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Thousands march against crime in Venezuela

/ Source: The Associated Press

Thousands of Venezuelans lay in the outlines of bodies chalked on a main avenue Saturday to protest against President Hugo Chavez’s handling of violent crime, while supporters held a separate demonstration backing his social policies.

Violent robberies, kidnappings and murders have long been frequent in Venezuela, but a series of particularly heinous killings have sparked protests by largely middle- and upper-class crowds demanding immediate action to make the streets safer.

The opposition group filled a main avenue in a wealthy Caracas neighborhood, lying face-up for about 15 minutes on the pavement in chalk outlines resembling those drawn by police at crime scenes. Some held photos of crime victims.

“We want to live without fear, to go out in the streets without being afraid,” said Yen Diazo, a 21-year-old student.

Counter-protests for Chavez
Meanwhile, thousands of pro-Chavez demonstrators marched to the Justice Ministry on the other side of the capital, calling for Venezuelans to work together to solve the problem. Many were students who accused the opposition of manipulating the issue for political gain.

“The problems of insecurity and crime aren’t the fault of any political movement,” said Arlen Mata, a 25-year-old student. He said social programs and police reforms by Chavez “in the long term can eliminate this problem, or at least reduce it to a minimal level.”

Venezuela recorded 9,402 homicides in 2005, down slightly from 2004, according to government statistics. Some experts argue the real figure is higher.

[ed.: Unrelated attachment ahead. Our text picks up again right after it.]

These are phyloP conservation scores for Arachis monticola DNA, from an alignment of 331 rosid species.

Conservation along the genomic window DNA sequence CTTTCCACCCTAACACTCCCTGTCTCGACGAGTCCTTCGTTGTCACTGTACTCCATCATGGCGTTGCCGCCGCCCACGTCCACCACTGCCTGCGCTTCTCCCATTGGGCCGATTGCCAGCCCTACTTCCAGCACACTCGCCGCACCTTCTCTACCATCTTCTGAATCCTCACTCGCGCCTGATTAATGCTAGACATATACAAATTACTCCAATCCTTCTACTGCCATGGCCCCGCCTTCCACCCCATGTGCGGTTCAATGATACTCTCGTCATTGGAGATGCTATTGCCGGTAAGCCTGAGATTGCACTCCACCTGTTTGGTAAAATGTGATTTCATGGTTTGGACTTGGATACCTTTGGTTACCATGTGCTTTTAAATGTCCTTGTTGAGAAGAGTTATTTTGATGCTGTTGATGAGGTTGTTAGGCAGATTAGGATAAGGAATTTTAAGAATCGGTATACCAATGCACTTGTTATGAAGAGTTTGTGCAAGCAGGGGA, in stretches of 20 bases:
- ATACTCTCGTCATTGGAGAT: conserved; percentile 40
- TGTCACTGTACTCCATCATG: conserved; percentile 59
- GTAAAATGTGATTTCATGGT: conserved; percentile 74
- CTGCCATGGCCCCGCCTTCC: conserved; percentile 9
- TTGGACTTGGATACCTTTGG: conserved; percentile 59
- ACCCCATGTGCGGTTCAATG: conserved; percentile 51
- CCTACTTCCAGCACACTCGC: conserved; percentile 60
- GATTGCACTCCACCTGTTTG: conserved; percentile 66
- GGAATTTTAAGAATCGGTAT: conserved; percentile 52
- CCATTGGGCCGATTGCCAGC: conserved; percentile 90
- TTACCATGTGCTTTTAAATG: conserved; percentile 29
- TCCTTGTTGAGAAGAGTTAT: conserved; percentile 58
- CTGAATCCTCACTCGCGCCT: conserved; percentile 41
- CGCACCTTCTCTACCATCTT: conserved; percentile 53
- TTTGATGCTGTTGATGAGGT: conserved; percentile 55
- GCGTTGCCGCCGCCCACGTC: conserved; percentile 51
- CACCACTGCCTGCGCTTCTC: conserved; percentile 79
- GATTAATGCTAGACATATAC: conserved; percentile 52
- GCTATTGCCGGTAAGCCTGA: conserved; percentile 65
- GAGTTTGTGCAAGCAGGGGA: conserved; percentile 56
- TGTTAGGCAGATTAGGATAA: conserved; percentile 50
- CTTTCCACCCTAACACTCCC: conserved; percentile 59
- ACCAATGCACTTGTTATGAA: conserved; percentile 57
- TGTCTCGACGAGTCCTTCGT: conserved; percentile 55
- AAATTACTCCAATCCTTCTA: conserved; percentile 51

In one headline-grabbing case this month, kidnappers executed three brothers, ages 17, 13 and 12. A prominent businessman and a newspaper photographer were also murdered.

Police officers have been among those arrested in the crimes.

Violent reputation
The country, with 26 million people, had the third-highest murder rate in Latin America behind Colombia and El Salvador in a recent report by the Pan American Health Organization, which used figures from 2001-2003.

Chavez critics have accused him recently of failing to make crime a priority.

But supporters who gathered at the Justice Ministry said crime is a complex problem that the government has been addressing through police reforms and programs to help the poor.

“It’s a structural problem of Venezuelan society ... a problem of all Latin American society,” Justice Minister Jesse Chacon said after a meeting with the pro-Chavez student demonstrators.

The government has pledged sweeping police reforms and put up $4.6 million for a gun buyback program that will offer people between $140 and $230 to hand in revolvers and pistols.